Mon Power, a unit of FirstEnergy Corp., is proactively removing thousands of ash trees damaged by the emerald ash borer located near power lines and other equipment to help prevent electric service interruptions and enhance system reliability for customers.
Tree crews have taken down nearly 16,000 dead and dying ash trees at a cost of nearly $2 million in the Mon Power service area so far this year.
Ash tree removal is part of Mon Power's overall $63 million enhanced vegetation management program for 2016, which includes plans to trim trees and control vegetation to help maintain proper clearances along nearly 4,400 miles of distribution and transmission lines throughout the company's service area, with nearly 2,800 miles completed year-to-date.
"Ash trees pose a growing risk to our electric system as they quickly succumb to the emerald ash borer and have the potential to fall and damage our power lines, utility poles and other equipment," said Holly Kauffman, president of FirstEnergy's West Virginia Operations. "We are addressing this problem proactively and aggressively by removing the damaged ash trees before they disrupt electric service to our customers."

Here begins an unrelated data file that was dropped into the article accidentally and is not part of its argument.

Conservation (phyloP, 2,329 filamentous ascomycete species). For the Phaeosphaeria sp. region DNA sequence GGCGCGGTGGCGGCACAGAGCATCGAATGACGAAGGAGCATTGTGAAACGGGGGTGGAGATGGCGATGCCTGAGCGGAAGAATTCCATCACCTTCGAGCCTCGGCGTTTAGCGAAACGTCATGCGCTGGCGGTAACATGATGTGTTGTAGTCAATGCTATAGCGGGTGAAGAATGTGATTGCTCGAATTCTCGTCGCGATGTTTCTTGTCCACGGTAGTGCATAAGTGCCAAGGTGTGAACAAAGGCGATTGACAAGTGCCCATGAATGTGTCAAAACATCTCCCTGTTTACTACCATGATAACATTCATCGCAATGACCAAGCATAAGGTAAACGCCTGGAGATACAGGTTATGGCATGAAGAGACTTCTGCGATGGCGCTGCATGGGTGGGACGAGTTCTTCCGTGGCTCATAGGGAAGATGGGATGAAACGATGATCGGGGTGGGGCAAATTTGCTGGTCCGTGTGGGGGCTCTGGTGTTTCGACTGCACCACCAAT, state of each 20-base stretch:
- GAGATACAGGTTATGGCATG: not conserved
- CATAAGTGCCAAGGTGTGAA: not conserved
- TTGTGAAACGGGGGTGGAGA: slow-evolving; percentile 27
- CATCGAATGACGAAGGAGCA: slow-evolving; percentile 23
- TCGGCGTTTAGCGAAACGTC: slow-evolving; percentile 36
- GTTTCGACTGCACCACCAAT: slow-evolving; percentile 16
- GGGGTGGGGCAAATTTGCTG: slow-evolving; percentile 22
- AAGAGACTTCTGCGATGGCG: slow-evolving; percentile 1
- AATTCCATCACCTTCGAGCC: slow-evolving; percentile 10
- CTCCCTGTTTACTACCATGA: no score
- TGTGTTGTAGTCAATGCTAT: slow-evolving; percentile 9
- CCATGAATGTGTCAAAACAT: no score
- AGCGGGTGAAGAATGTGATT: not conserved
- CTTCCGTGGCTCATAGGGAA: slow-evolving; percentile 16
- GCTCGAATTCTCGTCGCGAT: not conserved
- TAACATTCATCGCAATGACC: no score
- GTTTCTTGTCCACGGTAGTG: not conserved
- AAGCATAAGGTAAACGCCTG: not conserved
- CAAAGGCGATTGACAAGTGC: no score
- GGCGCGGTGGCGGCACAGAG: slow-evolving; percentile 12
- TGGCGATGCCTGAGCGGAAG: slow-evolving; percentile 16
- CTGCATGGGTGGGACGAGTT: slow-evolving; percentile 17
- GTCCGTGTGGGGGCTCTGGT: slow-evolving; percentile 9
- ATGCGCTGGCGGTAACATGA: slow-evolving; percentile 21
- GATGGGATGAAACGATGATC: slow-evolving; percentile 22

While ash borers are killing trees throughout the state, the Clarksburg, Fairlea, Gassaway, Parkersburg, Sutton, Weirton and White Hall regions have been particularly hard hit. First confirmed in the U.S. in Michigan in 2002, the invasive emerald ash borer originated in Asia and has decimated millions of trees in more than 20 states.
In 2014, Mon Power launched its enhanced tree trimming program that focuses on controlling vegetation near distribution lines in rural areas and along transmission lines to enhance service reliability. Power line right-of-ways are trimmed ground to sky, which helps eliminate the risk of overhanging limbs falling onto wires and and causing outages. Cleared right-of-ways provide easier access for line workers to make repairs and restore power, shortening the duration of outages when they do occur.
As part of its notification process, Mon Power works with municipalities to inform them of tree trimming schedules. In addition, customers living in areas along company rights-of-way also are notified prior to vegetation management work being done.
Forestry crews use hand-operated tools, saws, mowers, aerial helicopter saws and EPA-approved herbicide applications to trim trees and maintain vegetation along FirstEnergy's distribution and transmission networks. Clearing incompatible vegetation under power lines results in easier access for company personnel to inspect and maintain lines and make repairs sooner if an outage occurs.